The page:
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. Last Updated: 07/27/2016

Thousands Flee Grozny as Bombs Fall

GROZNY -- Russian airstrikes hammered Chechnya from morning until evening Friday, killing civilians, destroying homes, taking television and radio off the air and wrapping the capital of Grozny in the thick acrid smoke of raging fires.

As thousands fled the capital - either on foot or in cars and trucks loaded down with furniture - the Chechen leadership called for emergency negotiations with Moscow.

Moscow responded with combative rhetoric and continued bombing. Rebel warlord Shamil Basayev - public enemy No. 1 for both Chechen President Aslan Maskhadov and Moscow - said Friday on Kavkaz TV, one of the few stations still on the air, that he would set aside his differences with Maskhadov to help him fight Russia, if need be.

It was the second day in a row that Moscow strafed Grozny, in a week that has seen thousands of troops massed on the Russian-Chechen border and media speculation that a Russian ground invasion is imminent.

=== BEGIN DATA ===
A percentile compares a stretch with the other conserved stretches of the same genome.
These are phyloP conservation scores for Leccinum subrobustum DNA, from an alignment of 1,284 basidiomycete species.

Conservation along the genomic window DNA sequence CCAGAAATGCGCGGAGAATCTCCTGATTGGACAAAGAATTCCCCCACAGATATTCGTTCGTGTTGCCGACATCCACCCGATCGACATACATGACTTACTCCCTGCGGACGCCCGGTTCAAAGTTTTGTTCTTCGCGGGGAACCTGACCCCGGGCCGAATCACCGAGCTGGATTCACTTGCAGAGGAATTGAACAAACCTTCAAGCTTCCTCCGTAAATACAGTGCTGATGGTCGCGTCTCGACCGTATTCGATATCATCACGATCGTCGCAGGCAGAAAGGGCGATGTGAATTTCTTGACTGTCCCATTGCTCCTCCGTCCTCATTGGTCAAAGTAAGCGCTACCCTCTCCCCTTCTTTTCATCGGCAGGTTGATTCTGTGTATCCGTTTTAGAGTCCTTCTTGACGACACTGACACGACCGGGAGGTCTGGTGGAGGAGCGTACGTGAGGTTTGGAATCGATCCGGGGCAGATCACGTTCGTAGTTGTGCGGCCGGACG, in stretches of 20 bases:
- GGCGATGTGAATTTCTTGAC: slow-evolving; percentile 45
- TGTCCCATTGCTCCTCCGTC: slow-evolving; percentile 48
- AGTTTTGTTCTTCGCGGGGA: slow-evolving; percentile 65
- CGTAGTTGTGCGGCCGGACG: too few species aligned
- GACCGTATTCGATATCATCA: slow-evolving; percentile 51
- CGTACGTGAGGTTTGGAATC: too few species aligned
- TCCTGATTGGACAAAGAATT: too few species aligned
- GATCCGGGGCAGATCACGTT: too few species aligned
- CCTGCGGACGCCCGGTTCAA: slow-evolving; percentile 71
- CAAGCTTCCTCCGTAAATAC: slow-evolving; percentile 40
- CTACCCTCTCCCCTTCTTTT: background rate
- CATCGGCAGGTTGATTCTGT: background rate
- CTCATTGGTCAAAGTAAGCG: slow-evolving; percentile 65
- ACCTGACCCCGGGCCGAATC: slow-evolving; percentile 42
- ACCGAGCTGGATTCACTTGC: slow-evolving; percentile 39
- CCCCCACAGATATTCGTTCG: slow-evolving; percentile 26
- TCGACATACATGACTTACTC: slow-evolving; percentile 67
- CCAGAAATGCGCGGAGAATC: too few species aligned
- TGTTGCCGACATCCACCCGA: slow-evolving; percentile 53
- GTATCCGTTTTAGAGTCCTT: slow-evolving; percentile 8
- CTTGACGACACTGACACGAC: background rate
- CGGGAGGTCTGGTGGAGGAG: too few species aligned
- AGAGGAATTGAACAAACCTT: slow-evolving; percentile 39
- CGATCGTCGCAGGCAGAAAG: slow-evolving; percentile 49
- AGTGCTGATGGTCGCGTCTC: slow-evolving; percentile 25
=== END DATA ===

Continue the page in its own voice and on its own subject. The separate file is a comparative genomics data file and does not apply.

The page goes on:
Maskhadov's office told Interfax that it expected Russian troops to pour over the border later Friday night or in the early hours of Saturday morning. "From 3 a.m. to 5 a.m. [on Saturday] aviation will virtually 'wipe out' Grozny and other Chechen territories," an unnamed official with Maskhadov's office told Interfax, adding that the shelling would be followed by ground troops.

If so, that would be a return to full-scale war with Chechnya - something Russia tried earlier this decade with miserable results. Prime Minister Vladimir Putin says there will be no reprise of the 1994-1996 Chechnya war. That war was a national humiliation that resulted in tens of thousands of civilian deaths and a negotiated stalemate that postponed the question of Chechnya's independence.

But Putin and other top officials say Moscow must respond to a wave of terrorist bombings that have destroyed apartment blocks in Moscow and the provinces, killing more than 300 people and provoking public outrage. On Friday, authorities reported finding and defusing a bomb found in a Stavropol building.